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A Week of Williams: One Hour Photo
by Cookie N Screen
When the news that Robin Williams had passed away earlier this week, the whole globe broke into a tears. The cascade of anguish that poured out into the internet and atmosphere were filled with wishes of warmth, dedication and utter devastation. Whilst we fondly remember his most incredible roles, a theme streaked through the actor’s portfolio; tenderness, energy, love and the skill to level darker elements such as death and mental illness. There is no denying that the bereft of Robin’s talents touched our souls. Yet there was one role that simply had us chilled, showcasing his much denied ability to become an effective and haunting villain. This is that film, One Hour Photo.
A Week of Williams: Jumanji
by William John
If you're a child of the 90's, it's a fairly safe bet that whenever you hear a deep, solitary drum beat a small part of your subconscious shivers with a concoction of fear and excitement. Your inner child, the one you've hidden behind a mask of work, coffee and other facets of adultness, suddenly remembers something, something you still secretly crave for. He, or she, feels the hairs on the back of their neck stand to attention. There's movement in the corner of your eye. You hear a distant, angry buzzing of wings. You feel the ground tremble beneath your feet. The king of the jungle roars, it's ferocity striking at the centre of your soul. The cocking of a rifle as the hunter circles in on his prey. A pack of monkeys steals your police car. Wait, what?!
Ok, maybe I'm letting my imagination get ahead of me, but deep down, isn't that the point of Jumanji?
A Week of Williams: Night At The Museum
by Gemma Williams
Night at the Museum is a hilarious family film starring Ben Stiller as a museum security guard who works in a museum where the displays animate on a night time, and so the job of being a security guard is more dangerous than one would think. One of the characters to come to life is one Theodore J. Roosevelt, or Teddy, as he comes to be known.
A Week of Williams: FernGully
by Laura W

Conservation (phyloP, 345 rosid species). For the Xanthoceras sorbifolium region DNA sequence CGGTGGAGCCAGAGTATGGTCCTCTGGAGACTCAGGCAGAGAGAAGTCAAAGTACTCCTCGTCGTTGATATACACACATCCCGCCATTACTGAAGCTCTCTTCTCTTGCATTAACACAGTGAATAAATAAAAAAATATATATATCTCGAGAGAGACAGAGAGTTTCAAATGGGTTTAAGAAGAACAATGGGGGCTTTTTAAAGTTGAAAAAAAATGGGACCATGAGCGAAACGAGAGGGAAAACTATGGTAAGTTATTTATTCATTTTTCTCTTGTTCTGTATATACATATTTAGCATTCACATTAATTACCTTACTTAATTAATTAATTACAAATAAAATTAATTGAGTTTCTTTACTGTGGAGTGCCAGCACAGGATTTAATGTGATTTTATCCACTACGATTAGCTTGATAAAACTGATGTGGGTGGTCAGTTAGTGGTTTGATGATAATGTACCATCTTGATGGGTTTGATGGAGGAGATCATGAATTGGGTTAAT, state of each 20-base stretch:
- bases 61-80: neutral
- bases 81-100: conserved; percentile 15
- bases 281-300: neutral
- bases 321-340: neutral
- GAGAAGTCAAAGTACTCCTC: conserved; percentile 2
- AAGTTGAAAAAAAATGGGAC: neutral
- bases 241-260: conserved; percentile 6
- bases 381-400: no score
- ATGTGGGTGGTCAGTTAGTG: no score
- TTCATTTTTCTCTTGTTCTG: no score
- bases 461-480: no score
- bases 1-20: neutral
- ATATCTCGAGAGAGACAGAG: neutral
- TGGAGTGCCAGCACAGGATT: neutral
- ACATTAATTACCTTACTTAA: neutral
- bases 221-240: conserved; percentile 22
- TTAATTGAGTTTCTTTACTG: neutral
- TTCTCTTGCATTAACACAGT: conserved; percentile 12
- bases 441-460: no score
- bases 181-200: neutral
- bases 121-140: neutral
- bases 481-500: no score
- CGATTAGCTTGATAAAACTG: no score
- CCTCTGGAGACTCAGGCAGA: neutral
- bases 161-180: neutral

Before Avator, there was FernGully. FernGully: The Last Rainforest is a 1992 animated film, based on the book of the same name. FernGully was one of the first animated films I ever saw in theatres. While it was not the first one that I saw in theatres (that would belong to Fantasia, and yes, I sat through the majority of it), it was one of the first and very much part of my childhood. It wasn’t too entertaining, at first. It frightened me a little, if truth be told. However, it was once Robin Williams’ Batty made his entrance, that I really enjoyed the film. It has been a childhood favourite of mine ever since.
A Week of Williams: The Fisher King
by Hayley Charlesworth
I always believed that I’d be writing about The Fisher King for this website because of my intense devotion to Jeff Bridges. Never could I have foreseen the circumstances we now find ourselves in. This week has seen I’m With Geek celebrate some of Robin Williams’ finest work, and while other writers have celebrated the likes of Dead Poets Society, Good Will Hunting and Mrs Doubtfire, for me, The Fisher King is the masterpiece of the bunch. Directed by the visionary Terry Gilliam, The Fisher King sees Bridges and Williams turn in Oscar-worthy performances long before their respective wins, with Williams receiving a Best Actor nomination, co-star Mercedes Ruehl receiving the Supporting Actress Award, and Bridges nominated for a Golden Globe (an award won by – you guessed it – Robin Williams.)